Jul 18, 2007 at 11:30 pm #1224186
Last weekend, I did a quick overnight with a new bit of gear – 50' of Spectra 725 from Gossamer Gear .
It's amazingly light flat (not round) spectra cord that is friendly to branches and doesn't cut into them.
However, I noticed that using the PCT Method to hang my food that the clove-hitch was a nightmare to undo around the twig. And this was with just one night of food in the haul sack, not 5 nights.
Anyone else experienced this? Any tips/thoughts for how to improve on the clove hitch to get the twig out more easily in the morning.
-Brett.Jul 19, 2007 at 6:12 am #1395898
I hated the pct method too due to difficulty with the clove hitch…went back to old method of tieing cord off to nearby tree knob.Jul 19, 2007 at 6:19 am #1395899
@dangLocale: Pacific Northwet
I've had the exact problem. I solved it by using a chopstick that has been cut down (it weighs next to nothing) and include it in my bear bag kit. The weight is minimal. The clove hitch will slide right off the smooth surface. You could also use something like the outside of a bic pen or something similar with a smooth surface.
DanJul 20, 2007 at 8:19 am #1396049
love the chopstick idea. i'm gonna give that a shot.Aug 1, 2007 at 9:51 am #1397054
A real man can undo it bare handed…just messing around. The chopstick idea is a great one. I was going to suggest just whittling a small branch down smooth while in camp for the same effect. I have done this before.
And to the poster that went away from the PCT method, I have actually had a racoon chew the cord in half and get to my food bag using the old school "tie it off to a tree" method. So be warned, those racoons are some smart buggers.Aug 2, 2007 at 2:10 pm #1397234
You can also just break the stick where the hitch is to get it out.Aug 3, 2007 at 12:55 pm #1397341
I haven't tried it with Spectra cord but you might also have success with Jardine's 'patented' butterfly clove hitch: http://www.rayjardine.com/ray-way/tarp-nettent/butterfly/index.htmAug 3, 2007 at 3:01 pm #1397352
In the morning, I'm stumbling to the bear bag in search of coffee. So, Like Luke, I usually just break the darned stick.Aug 5, 2007 at 2:45 pm #1397480
I did a quick overnight last night up Kendall Katwalk on the PCT and experimented with the chopstick.
I couldn't find a tapered chopstick, but I did find a simple bamboo skewer – trimmed it down to about 1 1/2 " and I was in business.
Worked like a charm with a 1-day food bag, I need to experiment more with heavier bags.Aug 5, 2007 at 7:22 pm #1397505
Use a slippery clove hitch (http://en.wikipedia.org/wiki/Slippery_hitch).Aug 7, 2007 at 6:56 pm #1397751
Too easy to break it, so that's what I do. Now remembering the darn hitch is another problem.Aug 17, 2007 at 8:41 pm #1399083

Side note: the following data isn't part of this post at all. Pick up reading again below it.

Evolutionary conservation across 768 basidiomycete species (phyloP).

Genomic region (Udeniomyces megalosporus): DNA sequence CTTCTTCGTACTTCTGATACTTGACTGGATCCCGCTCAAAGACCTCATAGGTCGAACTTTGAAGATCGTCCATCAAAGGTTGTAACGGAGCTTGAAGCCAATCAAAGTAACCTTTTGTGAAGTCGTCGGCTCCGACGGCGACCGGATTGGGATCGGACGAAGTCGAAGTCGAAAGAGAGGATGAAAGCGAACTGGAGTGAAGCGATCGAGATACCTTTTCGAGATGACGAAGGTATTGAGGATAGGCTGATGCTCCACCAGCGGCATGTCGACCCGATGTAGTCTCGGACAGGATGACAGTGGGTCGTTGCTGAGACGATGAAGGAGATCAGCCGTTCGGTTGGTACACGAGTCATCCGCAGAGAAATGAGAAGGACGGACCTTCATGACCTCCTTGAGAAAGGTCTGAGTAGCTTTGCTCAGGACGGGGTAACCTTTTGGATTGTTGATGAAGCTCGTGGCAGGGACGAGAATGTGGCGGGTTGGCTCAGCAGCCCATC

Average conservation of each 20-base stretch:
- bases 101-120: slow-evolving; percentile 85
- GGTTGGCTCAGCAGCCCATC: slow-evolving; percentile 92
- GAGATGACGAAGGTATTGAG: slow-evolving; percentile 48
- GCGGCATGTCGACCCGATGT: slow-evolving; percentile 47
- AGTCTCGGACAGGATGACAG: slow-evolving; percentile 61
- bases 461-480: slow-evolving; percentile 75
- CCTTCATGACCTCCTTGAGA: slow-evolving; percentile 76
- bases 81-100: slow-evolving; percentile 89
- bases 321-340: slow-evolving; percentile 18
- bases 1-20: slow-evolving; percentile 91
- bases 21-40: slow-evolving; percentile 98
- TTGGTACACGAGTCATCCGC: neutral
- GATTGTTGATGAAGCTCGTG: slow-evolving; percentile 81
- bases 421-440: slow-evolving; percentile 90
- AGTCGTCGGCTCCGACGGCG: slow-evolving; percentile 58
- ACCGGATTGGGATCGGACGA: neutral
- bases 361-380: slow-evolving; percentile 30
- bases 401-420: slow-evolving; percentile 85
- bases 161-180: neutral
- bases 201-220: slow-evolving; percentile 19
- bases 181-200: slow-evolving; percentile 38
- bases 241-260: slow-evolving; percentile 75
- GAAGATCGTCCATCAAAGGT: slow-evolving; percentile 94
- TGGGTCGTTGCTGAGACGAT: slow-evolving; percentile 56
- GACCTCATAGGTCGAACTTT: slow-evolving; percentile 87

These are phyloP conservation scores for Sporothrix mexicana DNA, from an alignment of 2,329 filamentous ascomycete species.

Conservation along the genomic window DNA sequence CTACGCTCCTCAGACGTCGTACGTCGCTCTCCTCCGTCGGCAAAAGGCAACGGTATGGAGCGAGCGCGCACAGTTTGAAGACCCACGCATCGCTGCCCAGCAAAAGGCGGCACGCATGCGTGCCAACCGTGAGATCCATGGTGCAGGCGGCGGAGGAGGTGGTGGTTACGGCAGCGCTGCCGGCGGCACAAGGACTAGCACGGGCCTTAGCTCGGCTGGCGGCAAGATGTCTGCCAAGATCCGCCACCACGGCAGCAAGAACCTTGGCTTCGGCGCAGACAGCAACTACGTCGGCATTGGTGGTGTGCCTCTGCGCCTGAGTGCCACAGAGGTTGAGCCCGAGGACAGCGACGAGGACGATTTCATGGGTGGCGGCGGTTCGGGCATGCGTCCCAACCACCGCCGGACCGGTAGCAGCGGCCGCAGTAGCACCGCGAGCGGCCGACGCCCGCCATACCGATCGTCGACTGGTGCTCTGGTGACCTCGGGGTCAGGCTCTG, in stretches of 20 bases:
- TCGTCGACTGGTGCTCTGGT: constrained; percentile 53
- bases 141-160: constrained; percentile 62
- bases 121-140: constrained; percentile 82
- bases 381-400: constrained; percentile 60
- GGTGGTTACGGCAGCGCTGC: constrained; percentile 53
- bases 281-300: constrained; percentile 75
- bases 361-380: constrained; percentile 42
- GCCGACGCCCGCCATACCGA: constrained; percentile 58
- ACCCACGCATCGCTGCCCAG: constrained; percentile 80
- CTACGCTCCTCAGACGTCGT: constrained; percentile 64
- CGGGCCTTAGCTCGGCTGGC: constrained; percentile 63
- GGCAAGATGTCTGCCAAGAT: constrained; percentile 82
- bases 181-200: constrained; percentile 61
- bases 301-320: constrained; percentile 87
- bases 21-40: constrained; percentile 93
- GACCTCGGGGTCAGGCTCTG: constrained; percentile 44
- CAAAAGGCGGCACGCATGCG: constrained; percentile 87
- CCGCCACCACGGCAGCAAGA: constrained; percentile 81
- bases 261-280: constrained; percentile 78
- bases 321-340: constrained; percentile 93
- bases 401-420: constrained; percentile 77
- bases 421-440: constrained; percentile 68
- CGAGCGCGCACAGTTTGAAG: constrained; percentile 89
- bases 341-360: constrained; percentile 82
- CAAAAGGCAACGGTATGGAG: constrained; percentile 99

@ouzelLocale: Pacific Northwest/Sierra
Most of the backpacking I do up here in the Northwest is in areas where bears are not a problem, so I can't comment on the technique locally. BUT, this I can tell you: If you try that in the Sierra, your food will be history the first time a bear finds your camp site. Even counterbalancing is losing its effectiveness in many parts of the Sierra, as mature bears either reef on the limb until one bag slides up and one down, chew through the limb, or send a cub out on the limb to dive bomb the bags. Which leads me to speculate on how long a chopstick, or small diameter stick for that matter, would last if a cub did his thing and managed to snag a bag on the way down. Pinata? Broken chopstick? Just speculation, but man they're smart, resourceful critters and they are ravenously hungry darn near all the time. Avoidance is the best strategy. Bear canisters a close second.Aug 18, 2007 at 12:44 am #1399097
@crazypeteLocale: Above the Divided Line
NOOOOO!! Do NOT tie a slippery clove hitch while using this method. The bear has all night to mess with your setup, and the very first thing they will try is pulling on the cord that hangs down from the food bag. Bam, hitch is undone, and bear eats food.
If you wish to tie the slippery hitch, feed the running end through the bight you created to lock the hitch. This addition retains your ability to untie the knot in the morning while preventing the collapse of your food defenses.Aug 18, 2007 at 10:21 am #1399117
If you use a slip type knot, you can do it with one-hand! Just make sure the slip is going the right way. Ten in the morning, a little tug on the stick loosens the knot, the stick slides out, and no more knot.
To do the knot, grab a loop, reach through it and pull a side through.
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